“No,” I sighed, turning to face her. “No, I won’t. The truth is, Molly, that I need your help.” Molly raised an eyebrow and sat down on the stool by her vanity. She toyed with the brushes she had bunched in a pencil cup and glanced at me through the rounded mirror that was attached.
“Mina, I don’t see why I should help you.” She adjusted her makeup, making sure all the labels were clearly visible before picking up her phone. She glanced down and started texting someone, not bothering to look at me anymore. “I mean, honestly. What can you give me? If I want something from you, I just have Cassandra give it to me. You’re offering nothing in exchange for something you want.”
“I’ll give you a ‘get out of jail free card’,” I said hopefully. Her fingers stopped tapping and she glanced back up, intrigued. “Next time you get me in trouble, I won’t object. I’ll let Mom think that whatever happened was my fault and I promise that I won’t try to correct her if you give me a heads up. Your name won’t even be mentioned, if you don’t want it to be.” I closed my eyes and held my breath, hoping she took the offer.
She smirked and looked down at the vibrating phone in her hand before beginning her texting tirade again. “You must really need my help,” she said, still smiling evilly. “I can tell you now, it’ll cost more than one little slide.”
“Ten slides?” I asked, opening one eye, and she giggled.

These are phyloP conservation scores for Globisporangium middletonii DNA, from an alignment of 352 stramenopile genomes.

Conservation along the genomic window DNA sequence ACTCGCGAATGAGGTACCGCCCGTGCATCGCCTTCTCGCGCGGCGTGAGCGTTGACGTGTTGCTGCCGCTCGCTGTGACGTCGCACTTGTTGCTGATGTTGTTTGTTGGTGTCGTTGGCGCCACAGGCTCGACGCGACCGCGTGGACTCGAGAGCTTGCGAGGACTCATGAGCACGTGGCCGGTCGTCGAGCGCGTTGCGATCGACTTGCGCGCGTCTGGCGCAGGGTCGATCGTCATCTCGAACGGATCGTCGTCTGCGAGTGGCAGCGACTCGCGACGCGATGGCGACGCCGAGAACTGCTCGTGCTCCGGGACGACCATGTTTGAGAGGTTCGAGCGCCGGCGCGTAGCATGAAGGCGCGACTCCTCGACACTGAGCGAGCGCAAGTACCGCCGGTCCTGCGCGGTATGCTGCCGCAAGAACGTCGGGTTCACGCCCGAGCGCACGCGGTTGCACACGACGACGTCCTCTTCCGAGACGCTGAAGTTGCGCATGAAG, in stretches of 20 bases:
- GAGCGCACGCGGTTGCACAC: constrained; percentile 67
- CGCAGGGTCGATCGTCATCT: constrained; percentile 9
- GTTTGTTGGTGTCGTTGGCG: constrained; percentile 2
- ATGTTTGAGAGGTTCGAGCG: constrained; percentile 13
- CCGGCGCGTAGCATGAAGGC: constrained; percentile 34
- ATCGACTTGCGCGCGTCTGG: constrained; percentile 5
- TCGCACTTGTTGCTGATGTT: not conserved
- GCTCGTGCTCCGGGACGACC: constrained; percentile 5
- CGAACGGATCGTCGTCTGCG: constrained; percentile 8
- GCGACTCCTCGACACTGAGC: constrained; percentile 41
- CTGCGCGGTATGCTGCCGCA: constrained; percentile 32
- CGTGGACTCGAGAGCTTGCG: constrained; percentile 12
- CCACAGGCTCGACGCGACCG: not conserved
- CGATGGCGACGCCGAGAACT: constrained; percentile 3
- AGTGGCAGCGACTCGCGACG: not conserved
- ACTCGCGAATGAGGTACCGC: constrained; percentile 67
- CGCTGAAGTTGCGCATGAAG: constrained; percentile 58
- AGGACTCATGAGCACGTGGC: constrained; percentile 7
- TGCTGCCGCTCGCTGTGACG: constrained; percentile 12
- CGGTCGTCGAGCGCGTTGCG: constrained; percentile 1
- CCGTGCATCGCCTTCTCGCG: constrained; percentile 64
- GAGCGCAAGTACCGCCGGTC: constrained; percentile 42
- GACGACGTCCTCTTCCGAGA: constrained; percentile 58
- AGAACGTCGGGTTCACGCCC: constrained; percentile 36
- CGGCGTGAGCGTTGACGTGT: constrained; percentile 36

“More than any amount of slides you could offer me. I want five thousand dollars.”
“You can’t be serious,” I said, letting my eyes fly open in shock and staring at her bewilderedly. “Five thousand dollars? That’s…that’s a used car. That’s rent. That’s a tenth of what I pay for a year at school! I can’t afford that.”
“Well, it’s the only thing I need,” she said. “And as far as you’re concerned, it’s the only thing I want. Five thousand dollars, in cash, or you don’t get my help.”
“Two thousand and not a penny less.” I frowned and bit down hard on my knuckle, bringing up a habit that I’d picked up from when I was a kid and I had wanted to smack Molly. I was a college student and my mother expected me to pay for every debt without her help. I didn’t have two thousand dollars just lying around to blow. I didn’t have fifty cents lying around to blow. All I had was debt and more debt, just accruing interest in the Everground Municipal Bank.
“It’s not worth it,” I muttered, stalking angrily out of my room and back down the hall to my own. It wasn’t nearly as nice as Molly’s, but I liked it. My bed was simple oak, with no carvings or varnish for me to worry about screwing up. The walls were painted bright yellow, my favorite color when I was ten. A couple of paintings hung on the wall, most of them created by Simon, and next to my bed was a picture in a hand decorated frame that I’d made when I was six.